We’ve had a long cold snap recently—nothing severe, just daytime highs in the low to mid-20s, but enough to make going to the outhouse a strictly B.Y.O.D. event—Bring Your Own Duff.
Our main outhouse is a composter, which means that “deposits” are covered with a scoop or two of duff: squirrel midden, old leaves, rakings from the forest floor and other organic material. We mine this stuff from the larger squirrel towns around the property and store it in buckets or bags until needed. To work properly, it needs a certain level of moisture, which it has. Unfortunately, in cold snaps, that moisture can freeze the whole container into an icy, rock-hard mass.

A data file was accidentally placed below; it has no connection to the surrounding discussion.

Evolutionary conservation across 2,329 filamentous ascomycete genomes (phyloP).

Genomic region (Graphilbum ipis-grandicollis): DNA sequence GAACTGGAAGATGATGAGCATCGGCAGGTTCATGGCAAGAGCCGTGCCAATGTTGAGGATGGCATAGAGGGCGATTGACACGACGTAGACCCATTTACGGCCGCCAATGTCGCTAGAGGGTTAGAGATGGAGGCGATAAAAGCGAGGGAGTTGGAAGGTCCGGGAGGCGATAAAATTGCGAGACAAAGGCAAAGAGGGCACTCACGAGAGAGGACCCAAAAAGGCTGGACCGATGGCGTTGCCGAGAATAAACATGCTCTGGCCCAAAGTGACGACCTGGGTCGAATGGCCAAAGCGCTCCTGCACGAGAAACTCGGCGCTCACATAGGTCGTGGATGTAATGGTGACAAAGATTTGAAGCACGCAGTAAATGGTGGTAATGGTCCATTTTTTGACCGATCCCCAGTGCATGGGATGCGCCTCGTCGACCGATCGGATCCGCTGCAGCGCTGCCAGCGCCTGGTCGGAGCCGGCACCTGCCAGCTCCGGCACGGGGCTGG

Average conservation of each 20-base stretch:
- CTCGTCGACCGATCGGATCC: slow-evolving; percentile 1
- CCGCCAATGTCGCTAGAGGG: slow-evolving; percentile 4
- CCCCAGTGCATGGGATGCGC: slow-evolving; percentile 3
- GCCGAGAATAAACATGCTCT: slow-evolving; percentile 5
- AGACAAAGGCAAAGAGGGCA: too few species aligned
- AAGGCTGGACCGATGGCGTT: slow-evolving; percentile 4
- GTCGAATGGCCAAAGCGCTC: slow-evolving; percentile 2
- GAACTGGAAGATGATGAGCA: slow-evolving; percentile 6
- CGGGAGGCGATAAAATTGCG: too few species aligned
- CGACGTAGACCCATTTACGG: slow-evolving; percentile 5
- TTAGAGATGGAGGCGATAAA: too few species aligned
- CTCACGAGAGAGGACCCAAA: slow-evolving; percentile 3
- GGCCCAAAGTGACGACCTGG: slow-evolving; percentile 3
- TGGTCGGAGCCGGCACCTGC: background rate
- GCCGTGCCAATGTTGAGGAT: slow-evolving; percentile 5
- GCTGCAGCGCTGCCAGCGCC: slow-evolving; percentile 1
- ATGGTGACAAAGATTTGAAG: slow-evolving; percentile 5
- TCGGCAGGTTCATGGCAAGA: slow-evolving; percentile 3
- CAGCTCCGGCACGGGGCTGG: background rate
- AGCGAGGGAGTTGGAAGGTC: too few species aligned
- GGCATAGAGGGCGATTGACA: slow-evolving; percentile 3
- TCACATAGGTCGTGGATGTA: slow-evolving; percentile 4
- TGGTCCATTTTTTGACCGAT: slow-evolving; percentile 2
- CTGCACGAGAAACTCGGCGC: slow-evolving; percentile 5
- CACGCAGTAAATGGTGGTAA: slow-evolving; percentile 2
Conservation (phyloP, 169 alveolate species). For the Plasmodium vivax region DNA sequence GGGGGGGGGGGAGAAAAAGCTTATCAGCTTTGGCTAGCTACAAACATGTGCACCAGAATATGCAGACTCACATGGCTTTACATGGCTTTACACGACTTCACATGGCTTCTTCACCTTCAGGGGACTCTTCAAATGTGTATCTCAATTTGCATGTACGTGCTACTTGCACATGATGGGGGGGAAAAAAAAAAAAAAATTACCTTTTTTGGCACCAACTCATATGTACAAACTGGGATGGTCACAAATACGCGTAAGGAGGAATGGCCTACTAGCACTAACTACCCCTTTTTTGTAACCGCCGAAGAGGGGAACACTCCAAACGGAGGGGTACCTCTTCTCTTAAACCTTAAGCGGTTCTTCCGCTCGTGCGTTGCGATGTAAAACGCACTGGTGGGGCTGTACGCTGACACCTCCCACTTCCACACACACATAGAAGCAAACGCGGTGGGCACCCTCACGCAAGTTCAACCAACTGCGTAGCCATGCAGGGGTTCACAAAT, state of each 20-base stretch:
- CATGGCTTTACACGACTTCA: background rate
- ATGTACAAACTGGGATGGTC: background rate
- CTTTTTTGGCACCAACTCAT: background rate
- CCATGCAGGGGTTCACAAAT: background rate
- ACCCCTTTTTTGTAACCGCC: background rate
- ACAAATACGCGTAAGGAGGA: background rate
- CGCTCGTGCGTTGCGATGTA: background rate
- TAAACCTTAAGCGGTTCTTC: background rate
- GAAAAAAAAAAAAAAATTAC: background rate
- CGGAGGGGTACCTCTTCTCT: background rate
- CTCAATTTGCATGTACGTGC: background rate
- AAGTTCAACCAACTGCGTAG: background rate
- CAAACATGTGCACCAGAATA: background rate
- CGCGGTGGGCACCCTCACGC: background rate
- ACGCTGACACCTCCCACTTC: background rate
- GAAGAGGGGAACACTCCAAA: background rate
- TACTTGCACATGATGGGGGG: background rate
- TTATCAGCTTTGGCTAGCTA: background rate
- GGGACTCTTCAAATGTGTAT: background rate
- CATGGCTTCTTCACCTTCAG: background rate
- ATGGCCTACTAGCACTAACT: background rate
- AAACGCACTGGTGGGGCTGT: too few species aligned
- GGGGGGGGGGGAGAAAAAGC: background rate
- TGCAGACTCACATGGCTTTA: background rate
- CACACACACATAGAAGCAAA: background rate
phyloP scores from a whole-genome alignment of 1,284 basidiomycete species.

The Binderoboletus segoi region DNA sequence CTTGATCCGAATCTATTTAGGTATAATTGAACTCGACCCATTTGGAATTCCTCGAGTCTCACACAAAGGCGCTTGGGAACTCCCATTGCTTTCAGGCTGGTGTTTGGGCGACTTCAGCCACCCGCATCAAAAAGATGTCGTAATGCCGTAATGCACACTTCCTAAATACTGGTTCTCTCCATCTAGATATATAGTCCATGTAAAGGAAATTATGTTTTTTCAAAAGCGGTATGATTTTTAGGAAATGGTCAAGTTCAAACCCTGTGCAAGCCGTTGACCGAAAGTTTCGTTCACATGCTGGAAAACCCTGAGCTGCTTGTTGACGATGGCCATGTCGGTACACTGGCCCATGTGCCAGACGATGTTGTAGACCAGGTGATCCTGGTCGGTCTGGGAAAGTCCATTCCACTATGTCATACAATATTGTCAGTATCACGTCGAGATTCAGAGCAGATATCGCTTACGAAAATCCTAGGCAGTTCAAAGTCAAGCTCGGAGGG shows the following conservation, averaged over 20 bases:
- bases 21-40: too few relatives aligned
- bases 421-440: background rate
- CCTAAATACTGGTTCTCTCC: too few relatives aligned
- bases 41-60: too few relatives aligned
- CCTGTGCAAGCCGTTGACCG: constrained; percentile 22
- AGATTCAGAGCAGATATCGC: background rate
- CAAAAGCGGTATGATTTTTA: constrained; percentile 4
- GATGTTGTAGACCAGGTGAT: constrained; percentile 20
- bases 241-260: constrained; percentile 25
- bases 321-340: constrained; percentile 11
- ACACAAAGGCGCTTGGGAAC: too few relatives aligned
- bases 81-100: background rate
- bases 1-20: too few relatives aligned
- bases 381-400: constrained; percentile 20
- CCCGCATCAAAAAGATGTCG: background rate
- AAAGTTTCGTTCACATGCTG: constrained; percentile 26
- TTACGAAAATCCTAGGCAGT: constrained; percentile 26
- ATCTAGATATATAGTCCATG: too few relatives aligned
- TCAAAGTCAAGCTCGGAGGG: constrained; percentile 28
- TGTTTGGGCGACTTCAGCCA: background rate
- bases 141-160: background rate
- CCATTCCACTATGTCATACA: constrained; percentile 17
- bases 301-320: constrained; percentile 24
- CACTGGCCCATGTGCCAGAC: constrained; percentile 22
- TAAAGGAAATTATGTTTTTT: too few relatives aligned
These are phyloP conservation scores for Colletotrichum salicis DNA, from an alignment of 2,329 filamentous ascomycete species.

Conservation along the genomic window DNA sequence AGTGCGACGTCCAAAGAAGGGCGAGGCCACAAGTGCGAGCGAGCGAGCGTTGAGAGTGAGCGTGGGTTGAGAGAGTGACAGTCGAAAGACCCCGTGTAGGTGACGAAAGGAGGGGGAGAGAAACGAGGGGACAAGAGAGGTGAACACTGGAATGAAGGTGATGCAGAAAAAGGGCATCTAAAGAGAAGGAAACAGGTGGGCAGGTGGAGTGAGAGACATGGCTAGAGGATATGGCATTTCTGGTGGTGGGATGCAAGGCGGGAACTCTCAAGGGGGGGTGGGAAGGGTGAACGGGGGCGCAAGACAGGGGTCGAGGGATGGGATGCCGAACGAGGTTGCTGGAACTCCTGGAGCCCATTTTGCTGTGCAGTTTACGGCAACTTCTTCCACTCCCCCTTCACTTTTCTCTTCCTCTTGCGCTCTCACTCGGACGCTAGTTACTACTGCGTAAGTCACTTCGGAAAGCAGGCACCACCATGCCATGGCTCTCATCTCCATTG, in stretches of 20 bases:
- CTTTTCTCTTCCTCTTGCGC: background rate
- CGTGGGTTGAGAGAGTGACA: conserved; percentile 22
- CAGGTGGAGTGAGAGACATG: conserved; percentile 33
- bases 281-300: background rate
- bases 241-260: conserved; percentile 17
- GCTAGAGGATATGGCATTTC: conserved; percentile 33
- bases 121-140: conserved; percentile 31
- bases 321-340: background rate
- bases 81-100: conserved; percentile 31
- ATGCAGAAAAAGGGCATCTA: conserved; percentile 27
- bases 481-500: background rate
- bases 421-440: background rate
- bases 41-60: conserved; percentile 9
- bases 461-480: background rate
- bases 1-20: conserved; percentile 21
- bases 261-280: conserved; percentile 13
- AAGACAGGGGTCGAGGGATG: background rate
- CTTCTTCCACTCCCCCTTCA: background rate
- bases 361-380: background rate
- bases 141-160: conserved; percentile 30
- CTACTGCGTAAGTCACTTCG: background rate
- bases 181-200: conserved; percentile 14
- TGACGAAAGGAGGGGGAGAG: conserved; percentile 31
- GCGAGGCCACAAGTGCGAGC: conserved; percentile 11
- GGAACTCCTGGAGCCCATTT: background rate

We keep an old long-shaft screw driver on a nail on the outhouse wall, which we use as an ice pick when necessary. We move the duff with a sturdy metal bin scoop that can chisel hardened duff pretty well. But when, as now, the freeze goes on for too long, both tools lose effectiveness. We’ve taken to bringing the duff bucket inside to thaw near the fire. Anyone who needs to use the outhouse must remember to grab the bucket before heading out, unless they want to make two trips to cover all the bases—as it were.
Most people would feel that this is far too inconvenient, if, indeed, they considered using an outhouse in the first place. But for us, it’s just another quirk of living here. Oddly, we had assumed that the outhouse would become very uncomfortable in the cold months, but we’ve never found that to be so. Yes, it’s bracing! But, it’s also quiet, fairly comfortable, and a great place to sit and gather one’s thoughts, even when the thermometer is dropping swiftly.
We just need to remember to bring our own duff.